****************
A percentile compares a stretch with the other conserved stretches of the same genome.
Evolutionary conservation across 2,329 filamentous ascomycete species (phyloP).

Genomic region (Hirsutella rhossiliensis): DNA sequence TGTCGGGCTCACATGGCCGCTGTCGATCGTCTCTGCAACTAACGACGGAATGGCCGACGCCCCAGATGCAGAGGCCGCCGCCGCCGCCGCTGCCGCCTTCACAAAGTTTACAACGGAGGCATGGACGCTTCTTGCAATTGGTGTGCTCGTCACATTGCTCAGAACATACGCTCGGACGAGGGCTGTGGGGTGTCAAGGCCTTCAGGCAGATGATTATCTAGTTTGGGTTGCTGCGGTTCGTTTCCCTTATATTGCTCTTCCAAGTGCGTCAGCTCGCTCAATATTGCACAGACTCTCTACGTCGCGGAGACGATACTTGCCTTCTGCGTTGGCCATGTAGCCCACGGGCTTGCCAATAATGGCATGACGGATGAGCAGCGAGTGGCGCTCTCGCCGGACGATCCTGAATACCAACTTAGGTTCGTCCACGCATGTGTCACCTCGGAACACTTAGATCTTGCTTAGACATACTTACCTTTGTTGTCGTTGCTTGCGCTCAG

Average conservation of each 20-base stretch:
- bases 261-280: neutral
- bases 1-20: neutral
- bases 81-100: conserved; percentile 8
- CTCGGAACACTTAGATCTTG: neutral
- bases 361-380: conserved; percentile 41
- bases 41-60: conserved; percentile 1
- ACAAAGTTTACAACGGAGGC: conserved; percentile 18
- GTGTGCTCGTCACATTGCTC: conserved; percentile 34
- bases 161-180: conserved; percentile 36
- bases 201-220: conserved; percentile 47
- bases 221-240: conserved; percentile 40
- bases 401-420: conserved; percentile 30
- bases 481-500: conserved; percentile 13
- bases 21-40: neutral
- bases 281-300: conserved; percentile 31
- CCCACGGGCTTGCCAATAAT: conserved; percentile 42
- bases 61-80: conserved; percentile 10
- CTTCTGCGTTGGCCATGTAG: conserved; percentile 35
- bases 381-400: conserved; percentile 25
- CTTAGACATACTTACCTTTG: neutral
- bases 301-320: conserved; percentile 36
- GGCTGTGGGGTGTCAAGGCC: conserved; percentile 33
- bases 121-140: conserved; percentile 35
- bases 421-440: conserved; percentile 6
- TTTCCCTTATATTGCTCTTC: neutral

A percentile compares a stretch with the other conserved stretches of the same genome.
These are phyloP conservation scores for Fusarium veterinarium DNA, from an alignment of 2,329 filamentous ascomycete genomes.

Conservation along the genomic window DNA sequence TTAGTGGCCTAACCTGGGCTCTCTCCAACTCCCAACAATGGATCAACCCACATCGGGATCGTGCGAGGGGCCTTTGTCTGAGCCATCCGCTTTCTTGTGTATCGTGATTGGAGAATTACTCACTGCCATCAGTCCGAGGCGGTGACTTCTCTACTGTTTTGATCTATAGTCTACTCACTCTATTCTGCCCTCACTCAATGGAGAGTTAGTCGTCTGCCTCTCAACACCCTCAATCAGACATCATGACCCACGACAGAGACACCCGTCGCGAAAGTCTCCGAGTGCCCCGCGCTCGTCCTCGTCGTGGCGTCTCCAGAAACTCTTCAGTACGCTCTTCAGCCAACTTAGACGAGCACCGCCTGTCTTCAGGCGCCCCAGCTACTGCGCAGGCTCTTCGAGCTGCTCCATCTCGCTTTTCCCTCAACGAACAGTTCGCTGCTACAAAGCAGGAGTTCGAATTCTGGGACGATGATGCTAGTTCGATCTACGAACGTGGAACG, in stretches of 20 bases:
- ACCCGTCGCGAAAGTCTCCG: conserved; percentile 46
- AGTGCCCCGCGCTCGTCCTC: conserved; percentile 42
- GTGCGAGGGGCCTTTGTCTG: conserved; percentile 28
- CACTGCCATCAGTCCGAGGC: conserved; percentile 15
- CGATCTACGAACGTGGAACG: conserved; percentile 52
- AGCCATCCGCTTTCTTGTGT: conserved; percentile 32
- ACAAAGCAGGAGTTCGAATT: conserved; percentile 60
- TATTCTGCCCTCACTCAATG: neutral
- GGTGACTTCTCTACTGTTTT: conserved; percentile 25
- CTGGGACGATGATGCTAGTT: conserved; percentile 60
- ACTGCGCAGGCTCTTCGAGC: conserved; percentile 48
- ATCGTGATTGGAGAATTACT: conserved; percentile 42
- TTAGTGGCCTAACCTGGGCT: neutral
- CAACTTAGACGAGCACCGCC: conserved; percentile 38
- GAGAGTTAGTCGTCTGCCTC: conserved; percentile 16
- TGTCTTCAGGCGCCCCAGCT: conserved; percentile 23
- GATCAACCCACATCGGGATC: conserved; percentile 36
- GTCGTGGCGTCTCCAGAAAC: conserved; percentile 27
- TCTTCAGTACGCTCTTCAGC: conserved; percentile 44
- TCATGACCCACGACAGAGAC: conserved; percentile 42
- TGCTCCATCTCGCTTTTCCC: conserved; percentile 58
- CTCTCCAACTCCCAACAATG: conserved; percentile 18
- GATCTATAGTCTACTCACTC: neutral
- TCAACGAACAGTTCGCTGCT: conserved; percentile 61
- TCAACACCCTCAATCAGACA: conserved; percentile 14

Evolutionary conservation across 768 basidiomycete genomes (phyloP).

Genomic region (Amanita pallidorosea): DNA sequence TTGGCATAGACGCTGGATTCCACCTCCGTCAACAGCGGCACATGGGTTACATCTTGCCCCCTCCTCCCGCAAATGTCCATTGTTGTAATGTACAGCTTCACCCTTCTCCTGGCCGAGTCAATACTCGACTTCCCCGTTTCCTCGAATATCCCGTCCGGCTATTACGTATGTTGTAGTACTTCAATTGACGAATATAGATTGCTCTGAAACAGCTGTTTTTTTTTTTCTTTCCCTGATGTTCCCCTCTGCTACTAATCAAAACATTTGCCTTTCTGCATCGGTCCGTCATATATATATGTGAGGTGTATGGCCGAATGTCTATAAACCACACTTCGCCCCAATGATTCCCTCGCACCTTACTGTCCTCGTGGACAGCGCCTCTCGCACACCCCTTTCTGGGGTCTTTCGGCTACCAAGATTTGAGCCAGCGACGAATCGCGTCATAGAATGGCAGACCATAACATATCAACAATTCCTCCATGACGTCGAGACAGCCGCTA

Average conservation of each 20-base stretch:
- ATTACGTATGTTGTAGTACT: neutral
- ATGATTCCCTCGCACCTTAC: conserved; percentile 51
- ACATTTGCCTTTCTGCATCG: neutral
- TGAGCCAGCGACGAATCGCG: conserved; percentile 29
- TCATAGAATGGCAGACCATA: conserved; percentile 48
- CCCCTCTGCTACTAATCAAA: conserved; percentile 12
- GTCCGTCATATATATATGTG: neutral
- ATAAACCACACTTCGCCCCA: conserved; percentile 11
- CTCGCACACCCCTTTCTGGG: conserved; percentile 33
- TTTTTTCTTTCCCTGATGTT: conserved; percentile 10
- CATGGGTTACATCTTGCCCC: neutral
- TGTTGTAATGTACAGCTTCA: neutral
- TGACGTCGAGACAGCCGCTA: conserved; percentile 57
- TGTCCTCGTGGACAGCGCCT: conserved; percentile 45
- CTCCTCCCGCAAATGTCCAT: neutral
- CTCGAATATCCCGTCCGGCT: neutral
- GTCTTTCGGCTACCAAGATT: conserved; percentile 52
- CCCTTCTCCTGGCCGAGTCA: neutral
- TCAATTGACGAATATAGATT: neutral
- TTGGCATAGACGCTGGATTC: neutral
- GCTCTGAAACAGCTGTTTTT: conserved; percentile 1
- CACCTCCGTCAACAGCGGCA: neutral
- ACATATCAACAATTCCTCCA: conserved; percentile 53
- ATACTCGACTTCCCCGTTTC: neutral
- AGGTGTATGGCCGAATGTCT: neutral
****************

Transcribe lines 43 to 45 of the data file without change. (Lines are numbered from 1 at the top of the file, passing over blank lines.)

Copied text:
- ACTGCGCAGGCTCTTCGAGC: conserved; percentile 48
- ATCGTGATTGGAGAATTACT: conserved; percentile 42
- TTAGTGGCCTAACCTGGGCT: neutral